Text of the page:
23 June 2014 - Three Al Jazeera journalists were jailed for seven years each by an Egyptian judge on Monday, in what Washington called 'chilling, draconian sentences' that must be reversed. Cairo defended the journalists' convictions -- for aiding a 'terrorist organisation' -- and rejected the widespread condemnation as 'interference in its internal affairs'. The three, who all denied the charge of working with the now banned Muslim Brotherhood, included Australian Peter Greste and Canadian-Egyptian national Mohamed Fahmy, Cairo bureau chief of Al Jazeera English. The third defendant, Egyptian producer Baher Mohamed, was given an extra three years for possessing a single bullet, at the hearing attended by Western diplomats, some of whose governments summoned Egypt's ambassadors over the case. Al Jazeera, whose Qatari owners back the Brotherhood and have been at odds with Egypt's leadership, said the ruling defied 'logic, sense and any semblance of justice'. (more)

Egypt upholds death sentence on Brotherhood leader, nearly 200 supporters
21 June 2014 - An Egyptian court confirmed death sentences on Saturday against the leader of the Muslim Brotherhood and 182 supporters, in a mass trial of Islamists who ruled Egypt for a year but face a fierce crackdown under the new president, Abdel Fattah al-Sisi. Mohamed Badie and other defendants were charged in connection with violence that erupted in the southern town of Minya following the ousting of the Brotherhood's President Mohamed Mursi last July, led by then army chief Sisi. One police officer was killed in the violence. The court's decision came two months after it referred the case against Badie, general guide of the now outlawed Brotherhood, and 682 other defendants to a top religious authority, the first step to imposing death penalties. Those preliminary sentences triggered outrage among Western governments and rights groups, with the United States and European Union both saying they were appalled by the rulings. Since Mursi's overthrow, which was followed by protests by his supporters, hundreds of Islamist protesters have been killed and thousands jailed in a crackdown by security forces. Five hundred army and police officers have also been killed. (more)

Egypt's breadbasket Nile Delta under threat from illegal building
18 June 2014 - In the Nile Delta province of Qalubiya, lifelong residents remember the days when lush farmland stretched as far as the eye could see. Today, their view is marred by unfinished brick tenement buildings with metal rods jutting into the sky -- signs of the growing problem of illegal construction in Egypt's agricultural heartland. The unlicensed building is more than an eyesore -- it threatens plans by the world's top wheat importer to cut its costly imports bill by growing more locally. Scarce farmland has been eroded for decades by relentless population growth and urban sprawl, and the pace of unlicensed building exploded since 2011 when the overthrow of President Hosni Mubarak led to a security vacuum. The Agriculture Ministry estimates that some 30,000 feddans (acres) have been lost each year to unlicensed construction in the past three years, up from 10,000 feddans before the revolt. (more)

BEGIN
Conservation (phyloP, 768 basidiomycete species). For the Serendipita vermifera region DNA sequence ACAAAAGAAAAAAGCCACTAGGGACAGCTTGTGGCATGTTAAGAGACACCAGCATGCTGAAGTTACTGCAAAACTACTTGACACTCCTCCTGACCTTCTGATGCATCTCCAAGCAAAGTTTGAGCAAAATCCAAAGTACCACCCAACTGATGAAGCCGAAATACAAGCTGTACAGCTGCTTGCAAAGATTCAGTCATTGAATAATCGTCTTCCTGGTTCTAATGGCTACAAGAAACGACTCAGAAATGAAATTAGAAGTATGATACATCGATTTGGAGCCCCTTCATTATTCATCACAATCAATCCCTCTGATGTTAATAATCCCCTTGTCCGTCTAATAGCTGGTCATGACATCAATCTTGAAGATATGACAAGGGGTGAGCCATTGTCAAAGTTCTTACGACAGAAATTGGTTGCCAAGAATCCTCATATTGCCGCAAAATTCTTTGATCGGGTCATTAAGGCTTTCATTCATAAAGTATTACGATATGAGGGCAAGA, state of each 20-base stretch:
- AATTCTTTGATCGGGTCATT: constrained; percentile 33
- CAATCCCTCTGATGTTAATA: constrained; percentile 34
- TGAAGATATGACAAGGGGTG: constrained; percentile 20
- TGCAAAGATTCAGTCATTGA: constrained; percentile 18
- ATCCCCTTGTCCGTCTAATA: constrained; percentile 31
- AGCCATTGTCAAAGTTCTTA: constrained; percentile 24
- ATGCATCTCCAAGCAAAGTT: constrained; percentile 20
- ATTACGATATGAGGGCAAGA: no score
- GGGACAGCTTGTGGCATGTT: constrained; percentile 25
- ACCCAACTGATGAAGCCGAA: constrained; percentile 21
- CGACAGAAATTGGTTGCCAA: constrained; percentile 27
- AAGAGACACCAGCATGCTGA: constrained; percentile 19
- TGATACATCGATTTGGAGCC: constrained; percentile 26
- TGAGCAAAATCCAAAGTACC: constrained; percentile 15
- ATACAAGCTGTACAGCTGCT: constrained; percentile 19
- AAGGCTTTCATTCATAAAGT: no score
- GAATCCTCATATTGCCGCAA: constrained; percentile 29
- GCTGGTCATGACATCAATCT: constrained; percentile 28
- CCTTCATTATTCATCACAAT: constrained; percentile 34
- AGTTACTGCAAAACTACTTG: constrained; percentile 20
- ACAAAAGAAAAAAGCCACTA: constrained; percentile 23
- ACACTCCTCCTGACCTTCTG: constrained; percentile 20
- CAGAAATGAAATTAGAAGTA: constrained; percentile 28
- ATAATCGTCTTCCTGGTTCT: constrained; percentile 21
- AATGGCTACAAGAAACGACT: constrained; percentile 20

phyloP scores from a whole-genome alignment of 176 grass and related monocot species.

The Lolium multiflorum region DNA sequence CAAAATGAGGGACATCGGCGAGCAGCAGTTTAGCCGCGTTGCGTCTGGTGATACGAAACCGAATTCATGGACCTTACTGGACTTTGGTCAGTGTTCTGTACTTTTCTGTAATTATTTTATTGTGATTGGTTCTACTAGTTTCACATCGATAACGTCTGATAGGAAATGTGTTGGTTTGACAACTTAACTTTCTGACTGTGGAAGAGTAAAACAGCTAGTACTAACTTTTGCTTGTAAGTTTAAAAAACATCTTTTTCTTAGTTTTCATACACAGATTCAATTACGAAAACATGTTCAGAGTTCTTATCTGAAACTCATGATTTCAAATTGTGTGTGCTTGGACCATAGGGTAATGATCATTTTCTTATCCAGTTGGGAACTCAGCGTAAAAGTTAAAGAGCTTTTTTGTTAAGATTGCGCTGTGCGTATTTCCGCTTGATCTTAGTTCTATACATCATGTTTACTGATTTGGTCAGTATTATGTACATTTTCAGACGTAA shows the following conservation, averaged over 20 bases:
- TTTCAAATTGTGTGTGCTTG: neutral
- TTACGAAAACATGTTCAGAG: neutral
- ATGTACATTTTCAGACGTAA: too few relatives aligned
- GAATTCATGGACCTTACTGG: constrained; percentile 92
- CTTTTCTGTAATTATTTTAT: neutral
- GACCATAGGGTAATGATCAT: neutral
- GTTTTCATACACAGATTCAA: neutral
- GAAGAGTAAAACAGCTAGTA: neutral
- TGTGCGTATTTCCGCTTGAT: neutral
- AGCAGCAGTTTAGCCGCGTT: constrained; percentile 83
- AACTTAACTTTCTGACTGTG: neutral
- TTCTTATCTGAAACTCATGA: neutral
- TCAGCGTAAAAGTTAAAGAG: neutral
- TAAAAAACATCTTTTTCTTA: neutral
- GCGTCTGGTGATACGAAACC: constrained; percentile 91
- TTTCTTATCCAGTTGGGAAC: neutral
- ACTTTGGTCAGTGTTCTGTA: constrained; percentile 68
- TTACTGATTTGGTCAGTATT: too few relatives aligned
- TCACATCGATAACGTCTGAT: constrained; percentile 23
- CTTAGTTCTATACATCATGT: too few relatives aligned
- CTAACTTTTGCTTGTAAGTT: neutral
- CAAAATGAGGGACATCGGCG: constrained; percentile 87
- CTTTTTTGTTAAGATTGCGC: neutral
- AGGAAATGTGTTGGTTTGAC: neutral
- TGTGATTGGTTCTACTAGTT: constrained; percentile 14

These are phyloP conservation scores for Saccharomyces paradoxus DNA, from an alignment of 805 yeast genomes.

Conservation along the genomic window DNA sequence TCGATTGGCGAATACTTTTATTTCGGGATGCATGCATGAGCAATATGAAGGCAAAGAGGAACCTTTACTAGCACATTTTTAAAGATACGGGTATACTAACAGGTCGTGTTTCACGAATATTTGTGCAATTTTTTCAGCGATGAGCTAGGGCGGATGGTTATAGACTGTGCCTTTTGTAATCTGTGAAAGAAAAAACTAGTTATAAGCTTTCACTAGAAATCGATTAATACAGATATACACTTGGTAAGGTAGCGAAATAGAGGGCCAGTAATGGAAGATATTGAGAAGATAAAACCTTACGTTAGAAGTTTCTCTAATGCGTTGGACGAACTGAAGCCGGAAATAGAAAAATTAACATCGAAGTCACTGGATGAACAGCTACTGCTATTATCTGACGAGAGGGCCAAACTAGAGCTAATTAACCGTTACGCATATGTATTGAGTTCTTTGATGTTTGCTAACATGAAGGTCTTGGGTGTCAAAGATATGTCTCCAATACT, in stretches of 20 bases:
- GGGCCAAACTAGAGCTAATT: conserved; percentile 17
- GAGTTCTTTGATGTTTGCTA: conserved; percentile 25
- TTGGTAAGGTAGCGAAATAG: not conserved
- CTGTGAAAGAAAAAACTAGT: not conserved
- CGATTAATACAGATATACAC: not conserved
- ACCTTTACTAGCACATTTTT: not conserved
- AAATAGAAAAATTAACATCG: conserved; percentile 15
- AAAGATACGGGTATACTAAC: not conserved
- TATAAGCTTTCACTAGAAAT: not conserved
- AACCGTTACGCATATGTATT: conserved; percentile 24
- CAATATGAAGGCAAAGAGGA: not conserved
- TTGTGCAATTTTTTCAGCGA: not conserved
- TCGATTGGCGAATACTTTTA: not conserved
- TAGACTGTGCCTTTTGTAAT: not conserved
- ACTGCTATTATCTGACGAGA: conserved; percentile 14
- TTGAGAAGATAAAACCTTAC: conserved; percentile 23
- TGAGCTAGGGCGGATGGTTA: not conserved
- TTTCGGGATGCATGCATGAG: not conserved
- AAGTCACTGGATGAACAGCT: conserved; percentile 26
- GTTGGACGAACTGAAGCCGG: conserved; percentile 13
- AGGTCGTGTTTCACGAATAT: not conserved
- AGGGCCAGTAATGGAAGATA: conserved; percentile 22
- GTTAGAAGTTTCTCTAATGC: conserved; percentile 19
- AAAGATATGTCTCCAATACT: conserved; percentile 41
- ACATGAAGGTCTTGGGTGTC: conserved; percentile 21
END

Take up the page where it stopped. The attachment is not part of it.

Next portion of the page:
Egypt sentences 683 to death in another mass trial
28 April 2014 - The Muslim Brotherhood's spiritual leader and more than 680 other people were sentenced to death Monday stemming from last year's post-coup violence in the latest mass trial that was denounced in the West and by human rights groups as contrary to the rule of law. In a separate ruling Monday, a court banned the 6 April youth group -- one of several that engineered the 2011 uprising against longtime leader Hosni Mubarak that set off nearly three years of unrest. It ordered the confiscation of the group's offices. The sentences for the 683 defendants were announced by Judge Said Youssef at a court session in the southern city of Minya that lasted only eight minutes. The verdicts are not final and are expected to be overturned. Under the law, once the defendants who were tried in absentia turn themselves in -- which is all but 63 of the accused -- their trials will start over. Monday's court action drew international outcry. Amnesty International said it feared the judiciary is 'becoming just another part of the authorities' repressive machinery, issuing sentences of death and life imprisonment on an industrial scale.' UN Secretary-General Ban Ki-moon warned that the verdicts are likely to 'undermine prospects for long-term stability'. (more)

In Egypt, a corruption watchdog hit by backlash
18 April 2014 - Hesham Genena has created uproar by trying to actually do his job. The head of one of Egypt's foremost government oversight agencies, he says he has uncovered billions of dollars-worth of corruption, involving some of the country's most untouchable institutions, including the police, intelligence agencies, and the judiciary. As a result, rivals have barraged him in the media, calling him a sympathizer with the Muslim Brotherhood. His insistence on going public with allegations has led to two court cases against him, including one for insulting judges. And he is struggling to translate his investigations into action. He has referred hundreds of cases to the general prosecutor but says less than 7 per cent have been investigated. He has complained that security agencies bar his staff from inspecting their documents. 'I can't say they have stopped all investigations. But they are not responding to our requests,' he said of the prosecutors' office 'When I send a report, they should respond. They don't. We have no way of knowing.' If the prosecutors won't follow through, he added, there's 'only God after that.' (more)